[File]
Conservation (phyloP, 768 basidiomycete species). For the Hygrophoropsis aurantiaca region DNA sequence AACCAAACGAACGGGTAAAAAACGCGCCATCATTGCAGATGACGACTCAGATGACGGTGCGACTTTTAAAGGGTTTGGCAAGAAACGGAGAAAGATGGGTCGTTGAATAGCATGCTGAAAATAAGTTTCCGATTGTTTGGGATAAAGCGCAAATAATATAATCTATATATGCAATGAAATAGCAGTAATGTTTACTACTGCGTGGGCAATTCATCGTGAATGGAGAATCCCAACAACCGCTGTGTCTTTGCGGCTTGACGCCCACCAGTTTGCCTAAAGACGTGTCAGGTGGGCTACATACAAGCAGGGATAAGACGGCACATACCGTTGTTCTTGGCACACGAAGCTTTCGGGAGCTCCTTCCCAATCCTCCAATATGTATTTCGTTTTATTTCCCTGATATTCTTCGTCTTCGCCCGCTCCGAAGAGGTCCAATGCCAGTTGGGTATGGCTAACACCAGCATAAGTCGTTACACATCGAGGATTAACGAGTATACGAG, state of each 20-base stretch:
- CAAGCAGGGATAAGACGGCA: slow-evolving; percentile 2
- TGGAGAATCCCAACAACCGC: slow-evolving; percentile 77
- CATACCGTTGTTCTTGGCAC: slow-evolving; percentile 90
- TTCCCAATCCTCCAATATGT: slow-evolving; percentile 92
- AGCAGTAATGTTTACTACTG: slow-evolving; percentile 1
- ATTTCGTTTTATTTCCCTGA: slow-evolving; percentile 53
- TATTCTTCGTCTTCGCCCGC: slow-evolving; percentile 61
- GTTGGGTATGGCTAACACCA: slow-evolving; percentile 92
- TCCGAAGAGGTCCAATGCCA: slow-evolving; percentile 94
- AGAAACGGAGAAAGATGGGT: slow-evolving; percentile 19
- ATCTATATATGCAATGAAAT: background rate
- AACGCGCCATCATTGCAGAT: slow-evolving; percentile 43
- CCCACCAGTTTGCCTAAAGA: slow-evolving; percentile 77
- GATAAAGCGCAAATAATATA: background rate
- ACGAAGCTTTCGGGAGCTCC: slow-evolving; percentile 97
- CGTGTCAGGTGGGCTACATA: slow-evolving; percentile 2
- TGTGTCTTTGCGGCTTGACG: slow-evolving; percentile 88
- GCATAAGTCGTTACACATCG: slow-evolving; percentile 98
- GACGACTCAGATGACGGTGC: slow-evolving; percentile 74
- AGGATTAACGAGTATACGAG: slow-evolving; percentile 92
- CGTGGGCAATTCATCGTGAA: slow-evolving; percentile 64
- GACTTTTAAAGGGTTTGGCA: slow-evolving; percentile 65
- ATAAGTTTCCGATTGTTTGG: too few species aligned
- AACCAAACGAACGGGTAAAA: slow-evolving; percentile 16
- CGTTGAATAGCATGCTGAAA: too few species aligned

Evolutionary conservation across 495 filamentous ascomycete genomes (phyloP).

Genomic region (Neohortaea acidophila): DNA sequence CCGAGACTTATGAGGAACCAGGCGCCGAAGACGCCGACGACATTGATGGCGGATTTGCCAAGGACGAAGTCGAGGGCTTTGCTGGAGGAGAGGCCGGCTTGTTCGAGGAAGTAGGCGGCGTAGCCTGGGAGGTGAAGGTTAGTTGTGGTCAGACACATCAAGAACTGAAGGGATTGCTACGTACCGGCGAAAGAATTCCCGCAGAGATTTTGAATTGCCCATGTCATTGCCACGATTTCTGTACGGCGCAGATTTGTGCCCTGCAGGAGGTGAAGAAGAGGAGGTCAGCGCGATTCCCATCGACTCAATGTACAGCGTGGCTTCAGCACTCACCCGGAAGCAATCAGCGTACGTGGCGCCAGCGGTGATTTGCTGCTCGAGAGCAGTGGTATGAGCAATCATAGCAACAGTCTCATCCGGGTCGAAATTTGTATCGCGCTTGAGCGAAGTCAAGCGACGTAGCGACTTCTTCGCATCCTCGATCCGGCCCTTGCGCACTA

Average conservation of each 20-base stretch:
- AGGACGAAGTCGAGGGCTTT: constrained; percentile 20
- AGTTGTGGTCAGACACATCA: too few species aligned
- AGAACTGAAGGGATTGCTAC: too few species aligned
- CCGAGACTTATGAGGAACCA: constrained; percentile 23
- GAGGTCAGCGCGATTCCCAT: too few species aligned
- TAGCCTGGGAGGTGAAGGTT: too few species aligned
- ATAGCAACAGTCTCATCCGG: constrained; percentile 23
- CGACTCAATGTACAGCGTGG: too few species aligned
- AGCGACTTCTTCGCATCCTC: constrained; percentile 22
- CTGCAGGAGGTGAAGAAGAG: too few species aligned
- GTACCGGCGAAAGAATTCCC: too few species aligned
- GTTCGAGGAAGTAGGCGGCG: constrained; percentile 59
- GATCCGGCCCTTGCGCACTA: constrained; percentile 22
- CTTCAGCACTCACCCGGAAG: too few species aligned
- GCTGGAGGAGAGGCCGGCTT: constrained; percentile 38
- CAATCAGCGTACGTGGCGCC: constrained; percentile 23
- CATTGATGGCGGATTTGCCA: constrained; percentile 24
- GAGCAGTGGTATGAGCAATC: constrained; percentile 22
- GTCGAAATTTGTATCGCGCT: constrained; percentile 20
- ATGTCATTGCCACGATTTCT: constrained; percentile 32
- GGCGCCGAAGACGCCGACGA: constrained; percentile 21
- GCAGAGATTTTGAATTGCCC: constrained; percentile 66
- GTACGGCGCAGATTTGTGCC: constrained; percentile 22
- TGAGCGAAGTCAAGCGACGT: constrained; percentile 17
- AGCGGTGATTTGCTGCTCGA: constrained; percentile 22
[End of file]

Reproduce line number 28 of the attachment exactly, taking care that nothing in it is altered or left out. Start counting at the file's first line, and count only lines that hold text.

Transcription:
Genomic region (Neohortaea acidophila): DNA sequence CCGAGACTTATGAGGAACCAGGCGCCGAAGACGCCGACGACATTGATGGCGGATTTGCCAAGGACGAAGTCGAGGGCTTTGCTGGAGGAGAGGCCGGCTTGTTCGAGGAAGTAGGCGGCGTAGCCTGGGAGGTGAAGGTTAGTTGTGGTCAGACACATCAAGAACTGAAGGGATTGCTACGTACCGGCGAAAGAATTCCCGCAGAGATTTTGAATTGCCCATGTCATTGCCACGATTTCTGTACGGCGCAGATTTGTGCCCTGCAGGAGGTGAAGAAGAGGAGGTCAGCGCGATTCCCATCGACTCAATGTACAGCGTGGCTTCAGCACTCACCCGGAAGCAATCAGCGTACGTGGCGCCAGCGGTGATTTGCTGCTCGAGAGCAGTGGTATGAGCAATCATAGCAACAGTCTCATCCGGGTCGAAATTTGTATCGCGCTTGAGCGAAGTCAAGCGACGTAGCGACTTCTTCGCATCCTCGATCCGGCCCTTGCGCACTA